Monday 5 July 2021
A recent review of 70 studies on alcohol education programmes targeted toward young people (15-24 years) has shown they can positively change alcohol-related behaviours, attitudes, and knowledge. [i] Key attributes of high-quality programmes include culturally and context-sensitive content, information about peer behaviours and social norms, taking an interactive approach, providing targeted age-appropriate information, and skills training to build resilience.
“The research shows 58% of the alcohol education programmes evaluated resulted in positive behaviour changes, and a further 17% impacted attitudes and/or knowledge. We know good education works – so it’s pleasing to see further research that supports the basic principle that education can make a difference toward reducing alcohol-related harm in young people and encouraging more responsible drinking behaviours in adults,” said NZ Alcohol Beverages Council Executive Director Bridget MacDonald.
“This aligns with industry research that shows 75% of Kiwis agree that targeted education and support programmes are the best way to reduce harmful drinking. Education has to role to play in supporting the generational shifts we see in better behaviours and attitudes toward alcohol,” says Bridget. [ii]
“Industry research also shows 88% of New Zealanders support alcohol education programmes in schools. This is why the industry supports the ‘Smashed’ theatre-in-schools education programme delivered by Life Education Trust, which aims to delay drinking in young people. Teenagers’ brains are still developing, so it’s best to delay introducing teens to alcohol for as long as possible. The programme uses interactive workshops to equip Year 9 students with the skills they need to resist peer pressure to drink alcohol and provides information so they can make informed and better decisions around alcohol and ideally not drink until they are adults,” says Bridget.
Bridget says the Smashed programme also shows that targeted education messaging can influence behaviours. Since 2019, over 35,000 students have engaged with the programme. As a result, research in 2019 showed 91% said they are less likely to drink alcohol before they turn 18 years old, and 84% said they felt better equipped to make the right choices about drinking alcohol. In its third year, Smashed provides a safe space for teens to explore relatable real-life issues and talk about peer pressure and alcohol, with 85% saying the programme was a good way to learn about the dangers of underage drinking.[iii]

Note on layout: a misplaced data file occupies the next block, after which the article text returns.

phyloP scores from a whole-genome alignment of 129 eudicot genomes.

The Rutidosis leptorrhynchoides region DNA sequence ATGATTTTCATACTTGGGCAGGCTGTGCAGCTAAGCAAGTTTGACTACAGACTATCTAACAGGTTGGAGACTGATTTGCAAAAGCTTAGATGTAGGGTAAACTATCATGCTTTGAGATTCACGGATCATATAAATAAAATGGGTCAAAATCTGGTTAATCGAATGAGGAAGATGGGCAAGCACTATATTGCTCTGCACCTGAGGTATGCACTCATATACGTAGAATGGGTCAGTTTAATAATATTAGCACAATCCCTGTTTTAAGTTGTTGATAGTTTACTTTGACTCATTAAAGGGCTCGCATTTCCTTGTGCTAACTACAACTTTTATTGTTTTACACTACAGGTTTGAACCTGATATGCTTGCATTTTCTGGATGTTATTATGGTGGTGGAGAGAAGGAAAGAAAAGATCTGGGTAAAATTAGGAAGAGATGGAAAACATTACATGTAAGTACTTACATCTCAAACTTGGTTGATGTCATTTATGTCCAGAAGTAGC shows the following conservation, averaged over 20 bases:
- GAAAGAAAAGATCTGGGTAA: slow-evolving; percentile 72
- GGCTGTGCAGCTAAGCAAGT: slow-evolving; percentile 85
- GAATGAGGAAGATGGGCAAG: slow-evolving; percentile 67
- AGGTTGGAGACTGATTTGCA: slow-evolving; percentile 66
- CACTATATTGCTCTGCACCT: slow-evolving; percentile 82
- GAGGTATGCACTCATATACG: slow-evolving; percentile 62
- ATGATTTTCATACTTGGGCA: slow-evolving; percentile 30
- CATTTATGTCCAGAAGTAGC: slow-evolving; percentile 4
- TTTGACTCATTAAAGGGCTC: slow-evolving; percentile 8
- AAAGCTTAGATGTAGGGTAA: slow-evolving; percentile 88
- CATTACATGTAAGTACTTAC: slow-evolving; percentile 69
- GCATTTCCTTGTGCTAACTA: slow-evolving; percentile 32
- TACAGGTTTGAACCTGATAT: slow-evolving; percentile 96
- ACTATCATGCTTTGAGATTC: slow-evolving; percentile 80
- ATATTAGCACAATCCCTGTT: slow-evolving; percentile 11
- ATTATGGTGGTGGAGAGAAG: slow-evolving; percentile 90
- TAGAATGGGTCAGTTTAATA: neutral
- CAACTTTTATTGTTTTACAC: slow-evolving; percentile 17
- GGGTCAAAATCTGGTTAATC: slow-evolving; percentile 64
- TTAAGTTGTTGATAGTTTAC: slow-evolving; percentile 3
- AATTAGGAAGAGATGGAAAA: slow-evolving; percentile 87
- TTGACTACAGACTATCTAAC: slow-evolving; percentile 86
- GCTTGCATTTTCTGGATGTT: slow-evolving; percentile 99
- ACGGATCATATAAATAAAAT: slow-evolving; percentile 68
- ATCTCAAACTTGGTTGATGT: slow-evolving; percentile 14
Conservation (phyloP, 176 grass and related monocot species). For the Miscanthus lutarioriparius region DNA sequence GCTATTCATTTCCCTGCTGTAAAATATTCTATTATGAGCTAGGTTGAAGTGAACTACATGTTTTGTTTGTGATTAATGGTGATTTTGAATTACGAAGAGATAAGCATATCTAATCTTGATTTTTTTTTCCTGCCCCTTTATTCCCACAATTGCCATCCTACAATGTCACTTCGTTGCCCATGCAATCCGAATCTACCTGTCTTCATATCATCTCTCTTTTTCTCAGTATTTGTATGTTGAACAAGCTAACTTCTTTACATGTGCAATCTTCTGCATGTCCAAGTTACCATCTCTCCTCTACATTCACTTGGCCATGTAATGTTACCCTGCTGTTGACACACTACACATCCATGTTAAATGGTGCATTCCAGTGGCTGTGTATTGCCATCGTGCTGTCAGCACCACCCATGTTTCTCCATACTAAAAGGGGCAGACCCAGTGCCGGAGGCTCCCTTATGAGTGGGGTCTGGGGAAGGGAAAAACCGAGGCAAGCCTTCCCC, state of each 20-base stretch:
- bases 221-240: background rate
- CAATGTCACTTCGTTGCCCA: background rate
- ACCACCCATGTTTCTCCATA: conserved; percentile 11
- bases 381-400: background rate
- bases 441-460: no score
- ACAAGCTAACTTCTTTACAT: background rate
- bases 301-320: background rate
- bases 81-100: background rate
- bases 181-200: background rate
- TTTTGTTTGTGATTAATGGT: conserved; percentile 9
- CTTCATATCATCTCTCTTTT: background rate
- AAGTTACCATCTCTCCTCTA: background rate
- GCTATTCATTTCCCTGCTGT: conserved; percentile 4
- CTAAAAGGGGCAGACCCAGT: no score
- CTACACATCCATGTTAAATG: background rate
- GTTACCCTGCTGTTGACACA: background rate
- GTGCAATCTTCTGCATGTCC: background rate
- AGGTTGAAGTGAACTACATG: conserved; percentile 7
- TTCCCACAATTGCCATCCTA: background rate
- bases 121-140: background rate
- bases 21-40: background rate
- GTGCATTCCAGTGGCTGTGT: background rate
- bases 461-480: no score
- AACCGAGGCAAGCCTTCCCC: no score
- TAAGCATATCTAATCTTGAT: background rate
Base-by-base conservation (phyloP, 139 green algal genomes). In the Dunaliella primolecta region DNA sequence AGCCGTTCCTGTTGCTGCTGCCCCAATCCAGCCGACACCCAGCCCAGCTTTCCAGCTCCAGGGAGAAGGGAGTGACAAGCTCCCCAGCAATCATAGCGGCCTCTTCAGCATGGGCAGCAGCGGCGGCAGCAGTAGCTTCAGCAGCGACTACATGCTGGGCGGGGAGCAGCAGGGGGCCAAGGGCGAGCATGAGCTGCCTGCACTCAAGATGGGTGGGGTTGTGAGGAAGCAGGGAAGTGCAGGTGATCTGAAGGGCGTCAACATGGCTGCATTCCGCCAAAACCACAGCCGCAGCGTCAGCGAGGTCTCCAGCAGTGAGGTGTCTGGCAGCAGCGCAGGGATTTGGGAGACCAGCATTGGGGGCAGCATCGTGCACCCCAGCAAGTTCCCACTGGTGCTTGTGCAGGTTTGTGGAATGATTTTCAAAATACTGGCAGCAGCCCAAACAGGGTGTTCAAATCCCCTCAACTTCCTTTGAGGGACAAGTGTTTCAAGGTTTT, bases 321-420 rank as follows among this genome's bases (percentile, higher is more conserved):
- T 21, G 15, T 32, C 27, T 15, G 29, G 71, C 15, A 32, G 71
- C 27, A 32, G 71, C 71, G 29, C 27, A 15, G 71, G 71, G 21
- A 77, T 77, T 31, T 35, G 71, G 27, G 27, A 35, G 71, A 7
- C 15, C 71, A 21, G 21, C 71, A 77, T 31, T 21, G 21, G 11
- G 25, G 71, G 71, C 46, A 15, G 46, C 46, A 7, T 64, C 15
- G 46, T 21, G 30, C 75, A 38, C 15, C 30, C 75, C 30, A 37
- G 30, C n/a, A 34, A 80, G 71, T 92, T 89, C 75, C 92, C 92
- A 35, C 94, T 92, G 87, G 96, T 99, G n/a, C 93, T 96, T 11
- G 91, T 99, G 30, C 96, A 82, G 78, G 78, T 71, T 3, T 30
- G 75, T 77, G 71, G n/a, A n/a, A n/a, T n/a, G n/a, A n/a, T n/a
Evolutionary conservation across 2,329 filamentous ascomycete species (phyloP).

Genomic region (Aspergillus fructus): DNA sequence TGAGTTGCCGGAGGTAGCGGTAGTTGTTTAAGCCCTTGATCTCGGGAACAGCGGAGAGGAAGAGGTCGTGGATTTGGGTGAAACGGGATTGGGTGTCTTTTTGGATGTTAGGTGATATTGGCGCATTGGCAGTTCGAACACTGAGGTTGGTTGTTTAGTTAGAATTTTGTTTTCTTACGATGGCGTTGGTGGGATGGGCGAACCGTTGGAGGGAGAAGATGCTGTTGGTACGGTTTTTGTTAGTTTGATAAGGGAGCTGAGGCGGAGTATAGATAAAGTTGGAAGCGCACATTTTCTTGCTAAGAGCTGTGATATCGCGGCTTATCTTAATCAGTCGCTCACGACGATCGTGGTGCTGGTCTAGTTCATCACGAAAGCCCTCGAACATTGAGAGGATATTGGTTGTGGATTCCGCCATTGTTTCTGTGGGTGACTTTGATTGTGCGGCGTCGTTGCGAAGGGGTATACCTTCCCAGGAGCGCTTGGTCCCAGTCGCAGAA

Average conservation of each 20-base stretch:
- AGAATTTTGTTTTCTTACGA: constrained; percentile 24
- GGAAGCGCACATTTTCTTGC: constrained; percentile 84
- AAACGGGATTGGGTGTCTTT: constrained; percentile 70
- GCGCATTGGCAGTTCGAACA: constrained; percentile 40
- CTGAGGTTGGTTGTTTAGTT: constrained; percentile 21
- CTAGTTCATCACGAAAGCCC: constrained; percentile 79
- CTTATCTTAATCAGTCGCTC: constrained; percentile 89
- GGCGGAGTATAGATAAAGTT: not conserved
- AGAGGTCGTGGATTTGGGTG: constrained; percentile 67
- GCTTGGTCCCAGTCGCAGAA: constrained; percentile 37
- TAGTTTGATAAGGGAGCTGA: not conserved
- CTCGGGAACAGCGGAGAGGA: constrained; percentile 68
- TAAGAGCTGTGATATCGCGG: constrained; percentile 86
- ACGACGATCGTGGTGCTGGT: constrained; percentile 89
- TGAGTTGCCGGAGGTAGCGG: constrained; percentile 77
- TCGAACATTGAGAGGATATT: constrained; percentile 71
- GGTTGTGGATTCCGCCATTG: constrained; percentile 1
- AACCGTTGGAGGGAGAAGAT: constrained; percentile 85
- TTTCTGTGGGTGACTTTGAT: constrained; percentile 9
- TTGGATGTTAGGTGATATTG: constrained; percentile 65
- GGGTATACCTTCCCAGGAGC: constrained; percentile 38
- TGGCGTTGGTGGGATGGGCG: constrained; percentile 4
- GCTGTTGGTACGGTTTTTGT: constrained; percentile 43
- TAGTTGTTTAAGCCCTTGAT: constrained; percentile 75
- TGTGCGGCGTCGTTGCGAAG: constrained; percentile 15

“We also know parents are the biggest influence on a teen’s decisions and behaviours relating to alcohol. Cheers.org.nz is a good place for parents to find tips on how to have conversations about alcohol with their teens and how adults can be a good role model by drinking responsibly,” says Bridget.
“We are seeing the momentum for change in behaviours and attitudes toward alcohol in New Zealand through positive trends such as fewer younger people drinking, a general decline in hazardous drinking, overall consumption decreasing, and we consume less alcohol per capita than the OECD average. Kiwis are more mindful in choosing more no- and low-alcohol drinks to suit their lifestyle or social situation,” Bridget says. [iv] [v]
“We all have a part to play in reducing alcohol-related harm, and we need to take a pragmatic approach. Targeted education programmes are sensible solutions to helping educate young people on alcohol-related harm and encouraging adults to make better decisions around drinking. We also need targeted support initiatives to assist those who need it,” says Bridget.
Need more information?
A good rule of thumb is ‘Go no, low or slow’. It’s okay to choose no or low alcohol drinks. If you choose to drink, pace yourself and enjoy your drink slowly.
Ministry of Health/HPA Guidelines: Low-risk alcohol drinking advice to reduce your long-term health risks by drinking no more than:
– Two standard drinks a day for women and no more than 10 standard drinks a week,
– Three standard drinks a day for men and no more than 15 standard drinks a week,